Complexity can be one of the biggest barriers to success in a business. The consequences of unnecessary complexity can be seen across virtually every business process. One of the worst complexity offenders in large enterprises however is the telecoms environment.
Telecoms complexity is created by the culmination of three dimensions:
- the accelerating pace of telecoms innovations
- the lack of skill to keep up with the rate of innovation
- decreasing performance by only maintaining current technologies without implementing new innovations
Within the telecoms environment all three of these elements are increasing constantly, creating an ever more complex environment.
Companies are connecting increasing numbers of devices and networks, and collecting increasing amounts of data from these different components.
Within the telecoms environment there are two distinct forms of data. The primary data layer is all the data on the devices in the telecoms ecosystem, this may include emails, instant messages, company files, applications, information on various internal processes, and more.
The secondary data layer is concerned with the management and usage of the devices themselves. Secondary telecoms data can give a company a deeper view of their telecoms environment by allowing them to see a full breakdown of usage, voice and data packages, roaming, uptime, and more. This includes the tracking and management of the primary data usage on a device.
The problem however is that there is not a single source for a company’s secondary telecoms data. The telecoms within a large enterprise is generating a large amount of segmented data. A multitude of devices and networks are collecting, exchanging and storing different types of information and feeding it to different places. This data is also often difficult to collect, and service provider dependent. While some service providers may give access via and API, others will give very limited access to data, adding a further level of complexity.
This large stream of raw data makes managing the telecoms environment within a business extremely challenging. Therefore, it is increasingly difficult for businesses to provide the level of skill needed to manage, optimise and simplify the intricate telecoms system, and to implement new telecoms innovations.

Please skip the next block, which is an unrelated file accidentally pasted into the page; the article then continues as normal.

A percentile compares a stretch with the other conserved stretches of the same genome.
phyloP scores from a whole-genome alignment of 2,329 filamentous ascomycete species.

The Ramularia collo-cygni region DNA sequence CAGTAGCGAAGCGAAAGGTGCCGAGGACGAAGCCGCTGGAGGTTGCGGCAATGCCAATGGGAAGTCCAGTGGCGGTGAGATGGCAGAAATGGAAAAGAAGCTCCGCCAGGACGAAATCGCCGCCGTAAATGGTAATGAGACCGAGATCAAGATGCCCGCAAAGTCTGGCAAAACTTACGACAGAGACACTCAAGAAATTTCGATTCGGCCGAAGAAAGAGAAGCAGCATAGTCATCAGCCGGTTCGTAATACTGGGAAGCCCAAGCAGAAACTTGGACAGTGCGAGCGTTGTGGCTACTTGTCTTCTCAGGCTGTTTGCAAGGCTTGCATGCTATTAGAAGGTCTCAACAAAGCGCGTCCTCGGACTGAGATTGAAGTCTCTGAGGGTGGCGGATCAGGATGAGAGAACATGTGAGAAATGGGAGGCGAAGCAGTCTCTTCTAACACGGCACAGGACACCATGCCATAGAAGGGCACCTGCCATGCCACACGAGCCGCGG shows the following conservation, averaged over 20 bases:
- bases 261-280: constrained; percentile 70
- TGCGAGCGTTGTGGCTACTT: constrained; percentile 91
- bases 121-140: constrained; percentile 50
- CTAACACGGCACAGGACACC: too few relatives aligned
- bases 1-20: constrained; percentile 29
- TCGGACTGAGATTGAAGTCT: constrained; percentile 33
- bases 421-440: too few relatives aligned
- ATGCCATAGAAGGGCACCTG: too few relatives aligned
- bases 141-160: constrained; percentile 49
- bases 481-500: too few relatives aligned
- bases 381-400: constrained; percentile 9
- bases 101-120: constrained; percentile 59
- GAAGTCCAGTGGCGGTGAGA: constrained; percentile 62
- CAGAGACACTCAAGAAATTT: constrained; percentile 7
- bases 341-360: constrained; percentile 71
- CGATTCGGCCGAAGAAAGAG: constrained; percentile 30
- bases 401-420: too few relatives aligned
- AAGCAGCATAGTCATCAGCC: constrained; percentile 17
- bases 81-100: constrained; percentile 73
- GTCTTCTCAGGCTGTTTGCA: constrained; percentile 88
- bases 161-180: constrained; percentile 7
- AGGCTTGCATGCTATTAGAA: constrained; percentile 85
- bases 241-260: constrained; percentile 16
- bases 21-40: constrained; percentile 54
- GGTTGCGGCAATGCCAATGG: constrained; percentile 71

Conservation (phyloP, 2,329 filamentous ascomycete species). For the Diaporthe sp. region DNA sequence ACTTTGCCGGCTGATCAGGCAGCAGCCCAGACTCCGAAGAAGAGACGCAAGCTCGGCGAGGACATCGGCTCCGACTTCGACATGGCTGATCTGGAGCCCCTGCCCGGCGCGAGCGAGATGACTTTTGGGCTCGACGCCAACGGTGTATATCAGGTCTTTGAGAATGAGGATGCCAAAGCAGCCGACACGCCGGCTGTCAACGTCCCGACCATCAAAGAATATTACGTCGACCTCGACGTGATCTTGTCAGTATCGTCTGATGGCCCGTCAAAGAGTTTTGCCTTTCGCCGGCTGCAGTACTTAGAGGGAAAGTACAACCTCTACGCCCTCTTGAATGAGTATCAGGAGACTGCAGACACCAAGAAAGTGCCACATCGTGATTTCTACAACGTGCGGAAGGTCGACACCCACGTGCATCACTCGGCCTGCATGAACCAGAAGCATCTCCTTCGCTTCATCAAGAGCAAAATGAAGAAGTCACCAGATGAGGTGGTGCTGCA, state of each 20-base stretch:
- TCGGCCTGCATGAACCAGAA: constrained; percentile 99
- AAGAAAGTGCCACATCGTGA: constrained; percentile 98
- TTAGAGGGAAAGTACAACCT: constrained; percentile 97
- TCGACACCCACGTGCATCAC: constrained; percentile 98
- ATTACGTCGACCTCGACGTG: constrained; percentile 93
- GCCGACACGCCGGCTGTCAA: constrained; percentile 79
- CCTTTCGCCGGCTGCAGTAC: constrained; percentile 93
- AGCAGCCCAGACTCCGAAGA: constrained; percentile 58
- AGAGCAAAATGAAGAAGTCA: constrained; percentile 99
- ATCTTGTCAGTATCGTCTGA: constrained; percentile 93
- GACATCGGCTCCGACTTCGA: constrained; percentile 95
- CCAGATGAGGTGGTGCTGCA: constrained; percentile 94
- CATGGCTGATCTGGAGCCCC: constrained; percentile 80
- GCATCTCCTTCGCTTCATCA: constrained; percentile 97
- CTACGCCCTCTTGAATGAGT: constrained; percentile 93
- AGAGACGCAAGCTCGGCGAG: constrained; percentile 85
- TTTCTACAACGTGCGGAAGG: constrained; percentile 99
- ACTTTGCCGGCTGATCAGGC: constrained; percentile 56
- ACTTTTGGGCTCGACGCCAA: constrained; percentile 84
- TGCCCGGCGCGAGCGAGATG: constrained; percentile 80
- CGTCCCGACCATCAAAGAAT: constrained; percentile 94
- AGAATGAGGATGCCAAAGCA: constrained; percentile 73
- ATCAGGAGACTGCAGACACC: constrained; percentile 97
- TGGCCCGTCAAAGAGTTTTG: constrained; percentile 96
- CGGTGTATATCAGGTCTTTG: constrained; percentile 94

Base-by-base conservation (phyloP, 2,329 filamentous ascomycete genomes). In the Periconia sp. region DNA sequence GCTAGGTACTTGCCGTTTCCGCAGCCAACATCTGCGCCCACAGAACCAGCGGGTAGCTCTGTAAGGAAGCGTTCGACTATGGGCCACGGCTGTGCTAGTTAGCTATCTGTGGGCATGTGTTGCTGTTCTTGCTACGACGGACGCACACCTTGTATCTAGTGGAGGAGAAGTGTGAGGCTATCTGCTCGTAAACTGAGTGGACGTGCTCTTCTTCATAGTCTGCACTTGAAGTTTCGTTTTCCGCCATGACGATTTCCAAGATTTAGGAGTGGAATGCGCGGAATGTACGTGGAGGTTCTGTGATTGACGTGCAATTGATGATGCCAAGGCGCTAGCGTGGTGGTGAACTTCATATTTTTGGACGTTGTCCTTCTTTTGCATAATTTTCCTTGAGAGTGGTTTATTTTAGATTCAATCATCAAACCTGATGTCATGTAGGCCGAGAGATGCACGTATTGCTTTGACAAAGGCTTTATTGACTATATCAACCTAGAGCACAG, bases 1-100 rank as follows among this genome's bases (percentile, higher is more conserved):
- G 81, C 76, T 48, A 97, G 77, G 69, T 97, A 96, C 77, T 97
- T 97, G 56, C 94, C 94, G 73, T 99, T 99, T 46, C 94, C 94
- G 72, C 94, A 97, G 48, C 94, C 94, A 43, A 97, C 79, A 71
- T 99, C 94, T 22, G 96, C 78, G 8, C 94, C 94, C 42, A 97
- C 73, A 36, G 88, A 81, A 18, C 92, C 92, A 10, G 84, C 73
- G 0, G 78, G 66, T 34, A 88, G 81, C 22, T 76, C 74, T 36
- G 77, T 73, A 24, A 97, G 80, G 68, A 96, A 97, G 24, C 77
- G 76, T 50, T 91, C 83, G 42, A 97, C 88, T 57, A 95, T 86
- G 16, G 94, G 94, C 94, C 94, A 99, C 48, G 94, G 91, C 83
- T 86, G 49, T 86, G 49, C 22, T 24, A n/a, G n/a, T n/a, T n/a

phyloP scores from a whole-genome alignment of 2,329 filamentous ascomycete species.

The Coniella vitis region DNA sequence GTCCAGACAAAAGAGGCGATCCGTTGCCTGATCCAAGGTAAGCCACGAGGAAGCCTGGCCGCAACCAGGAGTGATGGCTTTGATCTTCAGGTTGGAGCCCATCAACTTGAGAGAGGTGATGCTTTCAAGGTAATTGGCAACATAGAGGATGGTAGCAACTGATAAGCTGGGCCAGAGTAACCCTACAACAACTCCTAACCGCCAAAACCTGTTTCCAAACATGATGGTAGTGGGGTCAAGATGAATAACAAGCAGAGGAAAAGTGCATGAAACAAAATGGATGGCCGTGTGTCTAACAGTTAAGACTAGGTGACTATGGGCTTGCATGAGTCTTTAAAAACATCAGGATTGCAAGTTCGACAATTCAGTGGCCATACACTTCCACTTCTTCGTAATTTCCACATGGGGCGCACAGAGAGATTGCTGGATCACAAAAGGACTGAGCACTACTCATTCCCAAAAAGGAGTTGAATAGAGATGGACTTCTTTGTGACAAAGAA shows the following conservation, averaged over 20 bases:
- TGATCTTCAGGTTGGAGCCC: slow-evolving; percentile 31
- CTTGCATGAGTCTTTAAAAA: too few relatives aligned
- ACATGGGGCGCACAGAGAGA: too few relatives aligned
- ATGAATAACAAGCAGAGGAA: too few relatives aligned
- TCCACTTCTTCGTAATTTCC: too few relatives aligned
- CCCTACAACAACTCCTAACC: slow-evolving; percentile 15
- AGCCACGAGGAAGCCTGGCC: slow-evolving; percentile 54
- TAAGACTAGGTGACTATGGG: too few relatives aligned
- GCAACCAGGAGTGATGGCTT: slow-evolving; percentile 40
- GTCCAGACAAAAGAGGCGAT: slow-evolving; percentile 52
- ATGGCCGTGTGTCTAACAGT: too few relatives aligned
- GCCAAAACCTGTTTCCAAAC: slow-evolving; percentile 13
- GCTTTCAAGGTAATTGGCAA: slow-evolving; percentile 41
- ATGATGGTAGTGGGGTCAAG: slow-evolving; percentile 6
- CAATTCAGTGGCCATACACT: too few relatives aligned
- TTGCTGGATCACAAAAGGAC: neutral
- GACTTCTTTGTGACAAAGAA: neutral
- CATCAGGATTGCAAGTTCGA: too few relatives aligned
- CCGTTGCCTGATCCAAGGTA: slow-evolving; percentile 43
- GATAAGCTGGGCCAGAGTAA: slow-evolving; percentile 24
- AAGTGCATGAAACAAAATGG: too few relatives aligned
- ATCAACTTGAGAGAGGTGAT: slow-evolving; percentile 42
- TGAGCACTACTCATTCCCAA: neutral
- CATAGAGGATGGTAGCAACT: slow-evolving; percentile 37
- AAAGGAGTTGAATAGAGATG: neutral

Companies cannot however just sit back and do nothing. If they do not actively try to combat Telecoms Complexity by taking control of their secondary telecoms data, they will eventually reach a point where performance will start to decrease even with an increase in human input.
Therefore, allocating additional resources to ‘manage’ the complexity, if not properly implemented, can simply create additional components and relationships in the telecoms ecosystem, which will only serve to increase the complexity.
Complex environments are diverse, ambiguous, and unpredictable. Complexity in the telecoms environment can prevent different role-players from performing their core functions within the business. This decreases productivity and reduces efficiency, resulting in profitability declines, and a slow down on internal processes. It also causes unnecessary wastage, increases management costs, and impacts employee motivation.
In order to combat complexity, and regain control, organisations need a way to accurately collect and manage the secondary data being generated, thereby simplifying their telecoms environment.
Most important is that taking control of the secondary telecoms data within a company will greatly reduce wastage. This alone can have a significant impact on the company’s bottom line.
As technology becomes increasingly sophisticated, large companies are relying more and more on their telecoms and network operations to stay connected, and to stay relevant to the business market. Poorly managed telecoms ecosystems however, can cause a large amount of wastage in a large company.
According to a previous Nebula Report, “Wastage in South Africa’s Telecoms Sector”, and the average large business wastes up to 20% of their telecoms expenditure.
Spiralling bills and a lack of oversight can result in poor controls and general bad management of the telecoms life cycle in a business. This is only made worse as the technology becomes more complex; and trends such as growing usage of mobile broadband, telecommunications convergence, and Bring Your Own Device (BYOD) make reporting and managing even more difficult.
To avoid wastage in telecommunications spend, it is necessary for businesses to take a comprehensive approach to assessing and regulating the operational spend and reducing the complexity in the telecoms environment.
So why is wastage occurring? There are a number of things which could be regulated and optimised by utilizing big data sources more efficiently
Vendor and Technology complexity